on January 19th 2015
Genres: Personal Memoirs
Published by W. W. Norton & Company
Buy on Amazon (affiliate link)
Marie Mutsuki Mockett's family owns a Buddhist temple 25 miles from the Fukushima Daiichi nuclear power plant. In March 2011, after the earthquake and tsunami, radiation levels prohibited the burial of her Japanese grandfather's bones. As Japan mourned thousands of people lost in the disaster, Mockett also grieved for her American father, who had died unexpectedly.
Seeking consolation, Mockett is guided by a colorful cast of Zen priests and ordinary Japanese who perform rituals that disturb, haunt, and finally uplift her. Her journey leads her into the radiation zone in an intricate white hazmat suit; to Eiheiji, a school for Zen Buddhist monks; on a visit to a Crab Lady and Fuzzy-Headed Priest’s temple on Mount Doom; and into the "thick dark" of the subterranean labyrinth under Kiyomizu temple, among other twists and turns. From the ecstasy of a cherry blossom festival in the radiation zone to the ghosts inhabiting chopsticks, Mockett writes of both the earthly and the sublime with extraordinary sensitivity.
When Marie Mutsuki Mockett is able to contact her relatives at their temple after the nuclear meltdown, she urges them to evacuate. She can’t understand why they won’t go to a safe area. Over the course of the next two years she travels to Japan and learns how the Buddhist priests in the area are helping to lead the people through their grief after the disaster. She combines this with trips around Japan to help her understand the Japanese expression of grief in all forms as she grieves the loss of her father.
She explains the history of Shinto in Japan and how Buddhism came to Japan. She talks about how elements of both religions are combined so that the animism of Shinto is still celebrated by Buddhists.
“The love of things, the belief that the world is alive, is in part what informs modern Japanese design, where things are sleekly, cleverly shaped, almost as though they are repositories for a soul.”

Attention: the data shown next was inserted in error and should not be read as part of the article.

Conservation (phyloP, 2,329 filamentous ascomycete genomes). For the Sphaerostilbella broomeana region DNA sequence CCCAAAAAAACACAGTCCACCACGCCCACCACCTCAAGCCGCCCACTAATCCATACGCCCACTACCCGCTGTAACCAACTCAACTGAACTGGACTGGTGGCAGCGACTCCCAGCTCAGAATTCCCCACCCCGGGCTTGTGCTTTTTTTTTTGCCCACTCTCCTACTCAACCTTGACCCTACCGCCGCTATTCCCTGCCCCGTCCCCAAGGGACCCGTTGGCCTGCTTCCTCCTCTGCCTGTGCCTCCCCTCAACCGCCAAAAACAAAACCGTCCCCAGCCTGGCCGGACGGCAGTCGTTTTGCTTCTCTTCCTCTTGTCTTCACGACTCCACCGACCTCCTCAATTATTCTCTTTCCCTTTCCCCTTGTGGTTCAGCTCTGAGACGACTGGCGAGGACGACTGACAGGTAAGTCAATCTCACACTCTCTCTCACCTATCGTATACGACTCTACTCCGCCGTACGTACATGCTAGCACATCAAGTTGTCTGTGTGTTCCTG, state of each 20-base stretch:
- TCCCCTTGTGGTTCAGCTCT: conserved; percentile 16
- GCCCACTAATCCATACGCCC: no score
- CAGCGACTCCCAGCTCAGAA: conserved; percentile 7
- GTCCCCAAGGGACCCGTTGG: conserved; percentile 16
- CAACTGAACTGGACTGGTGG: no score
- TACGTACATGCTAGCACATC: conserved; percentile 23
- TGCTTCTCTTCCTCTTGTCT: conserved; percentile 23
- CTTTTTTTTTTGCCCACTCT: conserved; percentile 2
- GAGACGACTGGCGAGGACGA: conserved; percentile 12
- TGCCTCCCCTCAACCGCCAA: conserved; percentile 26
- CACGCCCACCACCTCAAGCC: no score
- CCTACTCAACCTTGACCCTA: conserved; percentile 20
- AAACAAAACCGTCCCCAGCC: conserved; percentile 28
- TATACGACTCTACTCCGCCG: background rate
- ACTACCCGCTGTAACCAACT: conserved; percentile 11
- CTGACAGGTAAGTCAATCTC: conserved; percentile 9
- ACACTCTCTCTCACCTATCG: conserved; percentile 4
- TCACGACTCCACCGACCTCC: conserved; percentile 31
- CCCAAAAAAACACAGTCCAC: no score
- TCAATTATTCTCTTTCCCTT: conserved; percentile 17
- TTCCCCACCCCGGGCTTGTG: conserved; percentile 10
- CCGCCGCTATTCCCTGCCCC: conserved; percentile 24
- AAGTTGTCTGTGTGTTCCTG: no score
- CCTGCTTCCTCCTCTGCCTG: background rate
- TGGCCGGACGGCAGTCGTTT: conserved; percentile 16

She meets with priests from different sects of Buddhism and meditates with each of them to understand the difference. She consults with female seers and participates in rituals meant to lessen grief.
Although she is half Japanese and is fluent in the language and has been visiting Japan regularly since she was a child, she is frequently made aware of her status as a foreigner. People are reluctant to speak to her openly because they say that she can’t understand Japanese ways. Only hearing that she has family with a temple can make some people open to communicating with her.
I didn’t know a lot of the history of Buddhism specifically in Japan and how the different sects operate. I didn’t realize that the priesthood was usually a family business passed down from father to son. I learned about many Japanese celebrations meant to keep your ancestors happy.
This is a beautifully written book. It keeps you engaged even if you feel like sometimes you are missing part of the story. She doesn’t talk much about what is happening in her life in between trips to Japan. I had more questions like, “How are you flying over to Japan so often? How can you afford this? Wait, you are in a documentary now? When did that happen? What is it called?” I guess I’m just nosy.